Could the Ocean Plastic Innovation Challenge Change the World?
“Every day, about one megaton more is produced, enough to make almost 22 trillion water bottles—and more than 90 percent of that will never see the inside of a recycling plant” (Borunda 2019).
Can we stop pollution? The answer depends on our attitudes and actions moving forward. Unfortunately, pollution has become a much worse issue than we feared and many organizations are still not doing their part in aiding the fight against it. In an article recently published by National Geographic, journalist Alejandra Borunda examines a new opportunity for everyone to join the fight against pollution.
Specifically, National Geographic and Sky Ocean Ventures have created the Ocean Plastic Innovation Challenge to collect solutions from around the world in response to plastic waste pollution. The challenge revolves around three tracks with each track tackling different parts of the pollution problem. Not to mention, each track’s various rewards total up close to $500,000 with added investments and mentoring from Sky Ocean Venture. With submissions being accepted until June and winners announced in December, there is plenty of time for genius minds in sustainable practices to come forth and produce stellar ideas or innovations.
The three main plastic pollution issues being divided into “tracks” for the OPI Challenge are: designing better packaging; creating zero-waste business models (#noplastic); tapping data miners and designers to create intuitive ways to demonstrate the large scale of the pollution problem. Seeing as there is “270 pounds of plastic waste Americans go through each year,” this initiative is in response to the crucial necessity for more and more organizations to step forward in different ways to help combat the sources of the world’s pollution.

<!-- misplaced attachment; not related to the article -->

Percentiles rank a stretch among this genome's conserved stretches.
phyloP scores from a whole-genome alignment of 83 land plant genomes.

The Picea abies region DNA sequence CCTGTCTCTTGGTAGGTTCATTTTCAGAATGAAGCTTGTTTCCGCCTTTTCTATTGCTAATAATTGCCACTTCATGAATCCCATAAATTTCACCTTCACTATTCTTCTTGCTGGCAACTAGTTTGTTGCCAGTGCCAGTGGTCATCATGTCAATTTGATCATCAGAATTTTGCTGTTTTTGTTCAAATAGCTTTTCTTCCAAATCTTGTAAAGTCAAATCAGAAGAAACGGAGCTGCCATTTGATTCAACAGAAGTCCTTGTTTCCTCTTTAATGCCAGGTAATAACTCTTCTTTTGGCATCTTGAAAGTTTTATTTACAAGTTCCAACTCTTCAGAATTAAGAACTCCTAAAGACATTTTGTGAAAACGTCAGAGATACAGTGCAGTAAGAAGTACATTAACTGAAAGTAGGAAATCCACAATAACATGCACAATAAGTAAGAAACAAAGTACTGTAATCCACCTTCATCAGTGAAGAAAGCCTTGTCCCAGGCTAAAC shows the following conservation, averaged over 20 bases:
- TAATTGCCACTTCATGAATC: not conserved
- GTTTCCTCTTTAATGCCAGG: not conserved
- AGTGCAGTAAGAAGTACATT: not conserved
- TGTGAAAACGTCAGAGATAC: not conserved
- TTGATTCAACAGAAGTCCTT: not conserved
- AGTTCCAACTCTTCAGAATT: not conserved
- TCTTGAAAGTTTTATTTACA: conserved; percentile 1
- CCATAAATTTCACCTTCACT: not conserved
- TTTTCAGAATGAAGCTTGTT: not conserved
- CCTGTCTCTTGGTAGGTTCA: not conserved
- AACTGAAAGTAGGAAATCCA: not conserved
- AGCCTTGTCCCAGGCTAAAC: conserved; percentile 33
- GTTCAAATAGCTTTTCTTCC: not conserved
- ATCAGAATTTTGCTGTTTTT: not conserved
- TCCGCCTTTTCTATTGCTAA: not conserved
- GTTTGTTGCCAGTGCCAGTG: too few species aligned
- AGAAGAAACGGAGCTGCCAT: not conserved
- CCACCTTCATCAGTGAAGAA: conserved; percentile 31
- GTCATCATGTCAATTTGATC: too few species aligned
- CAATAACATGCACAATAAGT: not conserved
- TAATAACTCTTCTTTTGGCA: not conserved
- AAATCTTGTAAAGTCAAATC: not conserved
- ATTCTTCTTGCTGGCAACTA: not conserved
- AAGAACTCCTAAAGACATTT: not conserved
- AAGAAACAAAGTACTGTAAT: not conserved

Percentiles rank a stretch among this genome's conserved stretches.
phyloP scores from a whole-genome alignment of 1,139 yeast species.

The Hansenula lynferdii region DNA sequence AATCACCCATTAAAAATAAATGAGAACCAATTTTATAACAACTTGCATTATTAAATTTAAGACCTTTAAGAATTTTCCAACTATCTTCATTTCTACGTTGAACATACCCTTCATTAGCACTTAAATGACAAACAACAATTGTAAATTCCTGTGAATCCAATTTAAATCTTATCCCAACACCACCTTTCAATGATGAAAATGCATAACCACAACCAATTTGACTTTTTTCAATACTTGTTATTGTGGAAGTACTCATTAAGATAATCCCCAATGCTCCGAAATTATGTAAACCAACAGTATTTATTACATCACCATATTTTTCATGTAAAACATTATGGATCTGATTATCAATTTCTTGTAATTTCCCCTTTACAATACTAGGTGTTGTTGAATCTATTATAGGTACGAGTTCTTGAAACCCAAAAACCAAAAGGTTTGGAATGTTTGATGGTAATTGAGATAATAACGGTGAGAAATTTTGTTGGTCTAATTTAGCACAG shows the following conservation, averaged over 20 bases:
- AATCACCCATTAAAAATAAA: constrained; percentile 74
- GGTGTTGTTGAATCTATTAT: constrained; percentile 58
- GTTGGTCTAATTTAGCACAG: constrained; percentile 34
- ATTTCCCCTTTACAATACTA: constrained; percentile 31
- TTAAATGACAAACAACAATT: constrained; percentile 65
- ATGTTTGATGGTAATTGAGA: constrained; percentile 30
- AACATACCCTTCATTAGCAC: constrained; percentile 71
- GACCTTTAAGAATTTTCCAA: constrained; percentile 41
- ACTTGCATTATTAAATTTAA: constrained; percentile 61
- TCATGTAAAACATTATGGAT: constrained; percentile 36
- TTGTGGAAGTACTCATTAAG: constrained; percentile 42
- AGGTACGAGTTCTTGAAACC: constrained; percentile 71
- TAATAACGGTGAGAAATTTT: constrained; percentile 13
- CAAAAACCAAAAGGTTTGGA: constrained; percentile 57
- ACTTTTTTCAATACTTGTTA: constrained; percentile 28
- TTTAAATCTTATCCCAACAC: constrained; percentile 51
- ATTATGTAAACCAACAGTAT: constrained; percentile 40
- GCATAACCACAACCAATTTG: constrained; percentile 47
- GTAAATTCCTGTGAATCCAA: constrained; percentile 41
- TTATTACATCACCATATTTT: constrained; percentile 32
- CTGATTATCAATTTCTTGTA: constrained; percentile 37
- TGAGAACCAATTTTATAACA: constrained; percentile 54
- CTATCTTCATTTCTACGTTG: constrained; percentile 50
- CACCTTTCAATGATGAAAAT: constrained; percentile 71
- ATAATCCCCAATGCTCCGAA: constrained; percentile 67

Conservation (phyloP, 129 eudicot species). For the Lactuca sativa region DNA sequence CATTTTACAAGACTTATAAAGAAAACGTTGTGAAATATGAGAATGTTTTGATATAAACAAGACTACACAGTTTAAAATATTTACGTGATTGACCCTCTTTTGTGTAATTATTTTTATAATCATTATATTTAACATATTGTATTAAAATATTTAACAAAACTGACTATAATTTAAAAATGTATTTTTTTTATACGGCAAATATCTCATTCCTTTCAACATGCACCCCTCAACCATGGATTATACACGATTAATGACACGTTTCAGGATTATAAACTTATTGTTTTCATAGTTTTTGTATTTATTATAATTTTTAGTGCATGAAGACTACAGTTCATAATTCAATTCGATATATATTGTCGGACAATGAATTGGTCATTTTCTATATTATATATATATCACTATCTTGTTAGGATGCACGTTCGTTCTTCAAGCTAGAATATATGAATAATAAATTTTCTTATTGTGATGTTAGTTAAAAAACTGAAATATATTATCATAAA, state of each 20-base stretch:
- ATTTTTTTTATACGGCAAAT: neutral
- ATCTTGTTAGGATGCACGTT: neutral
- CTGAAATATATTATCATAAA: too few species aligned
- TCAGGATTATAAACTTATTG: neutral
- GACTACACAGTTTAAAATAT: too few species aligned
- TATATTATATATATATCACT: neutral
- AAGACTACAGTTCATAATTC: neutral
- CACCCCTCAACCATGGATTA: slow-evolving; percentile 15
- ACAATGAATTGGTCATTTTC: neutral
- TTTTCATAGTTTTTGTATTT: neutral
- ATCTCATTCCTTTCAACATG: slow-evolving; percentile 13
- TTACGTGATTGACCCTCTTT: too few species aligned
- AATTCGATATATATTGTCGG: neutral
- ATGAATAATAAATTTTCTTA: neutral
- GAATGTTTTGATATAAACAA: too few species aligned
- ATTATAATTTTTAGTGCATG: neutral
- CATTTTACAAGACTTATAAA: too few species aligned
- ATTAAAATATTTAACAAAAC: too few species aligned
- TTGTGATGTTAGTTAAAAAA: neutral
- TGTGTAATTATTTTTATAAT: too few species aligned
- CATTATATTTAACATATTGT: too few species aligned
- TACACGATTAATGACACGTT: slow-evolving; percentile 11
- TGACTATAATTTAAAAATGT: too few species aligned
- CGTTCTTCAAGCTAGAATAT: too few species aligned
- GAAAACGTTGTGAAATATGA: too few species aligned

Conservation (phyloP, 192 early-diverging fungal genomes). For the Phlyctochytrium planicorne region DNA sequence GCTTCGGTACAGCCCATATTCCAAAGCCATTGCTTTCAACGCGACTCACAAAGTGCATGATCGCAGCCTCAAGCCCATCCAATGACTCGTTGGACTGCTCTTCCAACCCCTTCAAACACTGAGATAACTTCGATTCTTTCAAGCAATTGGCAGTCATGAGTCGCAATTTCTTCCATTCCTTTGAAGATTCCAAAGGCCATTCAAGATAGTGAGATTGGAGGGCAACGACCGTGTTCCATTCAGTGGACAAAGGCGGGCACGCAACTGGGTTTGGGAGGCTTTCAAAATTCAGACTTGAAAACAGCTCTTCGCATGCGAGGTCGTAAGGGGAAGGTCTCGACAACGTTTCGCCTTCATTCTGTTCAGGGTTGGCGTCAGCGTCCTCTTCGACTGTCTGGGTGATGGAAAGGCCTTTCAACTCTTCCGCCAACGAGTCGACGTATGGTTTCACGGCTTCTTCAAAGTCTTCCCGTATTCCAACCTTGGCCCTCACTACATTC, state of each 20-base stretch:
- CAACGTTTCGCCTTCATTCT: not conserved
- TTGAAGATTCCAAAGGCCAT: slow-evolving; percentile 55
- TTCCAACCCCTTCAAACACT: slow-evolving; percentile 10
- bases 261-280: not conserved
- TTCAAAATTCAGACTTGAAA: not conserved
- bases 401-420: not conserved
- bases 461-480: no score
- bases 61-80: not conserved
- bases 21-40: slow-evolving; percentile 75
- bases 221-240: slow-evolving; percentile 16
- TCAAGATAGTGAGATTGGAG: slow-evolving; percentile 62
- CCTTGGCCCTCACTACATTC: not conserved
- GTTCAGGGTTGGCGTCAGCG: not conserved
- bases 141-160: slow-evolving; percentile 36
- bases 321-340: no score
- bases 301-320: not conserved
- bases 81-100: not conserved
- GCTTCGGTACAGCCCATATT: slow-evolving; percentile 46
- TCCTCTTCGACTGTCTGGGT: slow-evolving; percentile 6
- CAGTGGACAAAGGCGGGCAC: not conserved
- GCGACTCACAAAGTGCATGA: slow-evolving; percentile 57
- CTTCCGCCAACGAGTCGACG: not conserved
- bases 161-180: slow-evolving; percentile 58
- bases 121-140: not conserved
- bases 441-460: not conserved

This initiative is definitely a step in the right direction and will hopefully see some of the world’s brilliant brains create mind-blowing ideas. I will say though, we should not necessarily need outside incentives such as prizes to think of ways to help the environment. Sure, any real game-changing innovation should be properly funded, but the small things we can do like recycling our waste or even switching from plastic to paper products (@Seastraws) do not need such an incentive. Small changes like these are totally accessible ways for everyone to contribute to getting rid of plastic and cutting off pollution overall.